5. The defendants also agreed to replace their existing device of Eagle with a new Eagle device, even though the existing device of Eagle used by the defendants is stated to be not deceptively similar or identical to the Plaintiff’s device.

6. The offer of the defendants is not accepted by the plaintiff and therefore, they prayed that the defendants must not use the eagle Device at all and must also not use the trademark “UrbanEagle”.


1. The marks and devices adopted by the defendant amounted to clear infringement of the rights under the Trademarks Act.

2. The marks and devices were deceptively similar.

3. The issue regarding public interest.


1. Relying on Marico Limited v. Agro Tech Foods Limited[i], the Court refused to allow exclusive appropriation of the word “Eagle” to the plaintiff.

· The court highlighted the point that when the plaintiff sought registration of its marks ‘American Eagle’ a point had been raised that there existed several entities that had registered trademarks bearing the word ‘Eagle’. At that point in time, the plaintiff submitted before the Trademarks Registry that it is not the word ‘Eagle’ which is to be seen but composite marks ‘American Eagle’ and ‘American Eagle Outfitters’ which had to be seen and which are distinctive marks. Therefore, on this basis, the trademarks were registered in favor of the plaintiff.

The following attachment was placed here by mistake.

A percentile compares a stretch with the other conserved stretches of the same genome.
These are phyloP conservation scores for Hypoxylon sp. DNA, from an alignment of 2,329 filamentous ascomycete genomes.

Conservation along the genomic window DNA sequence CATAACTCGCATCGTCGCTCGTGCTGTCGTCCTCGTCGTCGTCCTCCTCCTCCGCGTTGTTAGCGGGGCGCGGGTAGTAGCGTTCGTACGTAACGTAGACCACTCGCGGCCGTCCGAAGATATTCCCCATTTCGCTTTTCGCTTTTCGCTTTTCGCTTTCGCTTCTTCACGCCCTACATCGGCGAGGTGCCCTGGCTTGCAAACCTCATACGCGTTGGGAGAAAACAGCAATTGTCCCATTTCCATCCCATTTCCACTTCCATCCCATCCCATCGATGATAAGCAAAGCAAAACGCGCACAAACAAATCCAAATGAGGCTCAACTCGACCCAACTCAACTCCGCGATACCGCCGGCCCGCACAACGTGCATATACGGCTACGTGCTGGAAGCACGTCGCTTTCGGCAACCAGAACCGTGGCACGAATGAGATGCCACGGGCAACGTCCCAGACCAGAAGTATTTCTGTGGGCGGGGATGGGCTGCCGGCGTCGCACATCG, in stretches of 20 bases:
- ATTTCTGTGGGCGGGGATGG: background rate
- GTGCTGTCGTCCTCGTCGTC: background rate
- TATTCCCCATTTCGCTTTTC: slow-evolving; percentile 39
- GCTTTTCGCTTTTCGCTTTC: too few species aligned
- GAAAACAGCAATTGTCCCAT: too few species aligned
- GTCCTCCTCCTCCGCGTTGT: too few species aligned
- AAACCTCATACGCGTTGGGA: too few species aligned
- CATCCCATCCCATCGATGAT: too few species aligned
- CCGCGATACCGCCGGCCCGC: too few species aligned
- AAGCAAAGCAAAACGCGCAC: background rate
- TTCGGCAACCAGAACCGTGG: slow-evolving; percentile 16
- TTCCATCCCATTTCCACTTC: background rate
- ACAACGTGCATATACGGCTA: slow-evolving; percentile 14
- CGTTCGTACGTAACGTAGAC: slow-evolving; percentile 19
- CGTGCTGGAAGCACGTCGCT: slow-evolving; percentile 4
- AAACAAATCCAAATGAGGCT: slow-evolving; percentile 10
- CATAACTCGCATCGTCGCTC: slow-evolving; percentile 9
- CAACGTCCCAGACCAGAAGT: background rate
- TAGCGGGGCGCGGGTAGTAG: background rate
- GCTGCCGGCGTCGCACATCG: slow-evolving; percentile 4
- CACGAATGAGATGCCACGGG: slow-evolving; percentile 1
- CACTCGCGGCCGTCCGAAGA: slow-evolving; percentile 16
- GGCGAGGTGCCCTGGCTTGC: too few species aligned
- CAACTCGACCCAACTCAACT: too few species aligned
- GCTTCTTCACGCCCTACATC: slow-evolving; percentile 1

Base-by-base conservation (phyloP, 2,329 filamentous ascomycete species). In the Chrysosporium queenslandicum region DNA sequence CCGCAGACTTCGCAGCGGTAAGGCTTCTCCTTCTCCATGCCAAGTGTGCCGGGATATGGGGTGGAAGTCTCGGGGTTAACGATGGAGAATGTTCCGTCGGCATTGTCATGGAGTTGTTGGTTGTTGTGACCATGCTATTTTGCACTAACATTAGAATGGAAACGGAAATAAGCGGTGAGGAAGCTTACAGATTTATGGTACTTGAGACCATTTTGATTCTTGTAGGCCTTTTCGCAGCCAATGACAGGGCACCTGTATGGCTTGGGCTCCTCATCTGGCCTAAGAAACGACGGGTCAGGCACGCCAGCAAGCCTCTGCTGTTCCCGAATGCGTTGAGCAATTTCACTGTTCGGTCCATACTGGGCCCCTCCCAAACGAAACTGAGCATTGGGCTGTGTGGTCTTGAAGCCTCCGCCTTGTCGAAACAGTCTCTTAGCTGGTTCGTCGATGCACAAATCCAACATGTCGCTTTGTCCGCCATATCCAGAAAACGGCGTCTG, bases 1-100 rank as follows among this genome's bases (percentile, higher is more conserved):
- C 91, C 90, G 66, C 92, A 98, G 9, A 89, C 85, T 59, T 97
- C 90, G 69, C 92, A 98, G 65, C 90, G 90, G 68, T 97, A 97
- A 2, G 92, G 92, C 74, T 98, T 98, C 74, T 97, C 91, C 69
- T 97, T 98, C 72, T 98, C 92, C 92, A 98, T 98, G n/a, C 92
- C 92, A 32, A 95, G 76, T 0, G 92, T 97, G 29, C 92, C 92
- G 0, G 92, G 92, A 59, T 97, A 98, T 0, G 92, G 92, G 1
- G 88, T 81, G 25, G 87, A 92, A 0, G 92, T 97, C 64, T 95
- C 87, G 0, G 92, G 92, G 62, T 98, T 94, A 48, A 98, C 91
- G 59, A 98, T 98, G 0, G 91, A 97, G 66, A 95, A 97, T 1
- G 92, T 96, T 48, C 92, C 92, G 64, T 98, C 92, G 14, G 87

· Plaintiff itself in its reply to the Examination Report issued by the Registrar of Trade Marks while deciding the question of similarity between two marks said that the marks must have to be considered as the whole and meticulous or fragmentary comparison is not the correct way.

· The Plaintiff had further argued that upon such consideration that the cited marks when compared with the subject mark, are phonetically, visually, structurally, and conceptually dissimilar and distinguishable from the subject mark. Therefore, although all the cited marks and the subject mark share the common component “Eagle”, it is the combining element “American” in the subject mark that helps the subject mark create a different and distinct overall impression from all the other marks.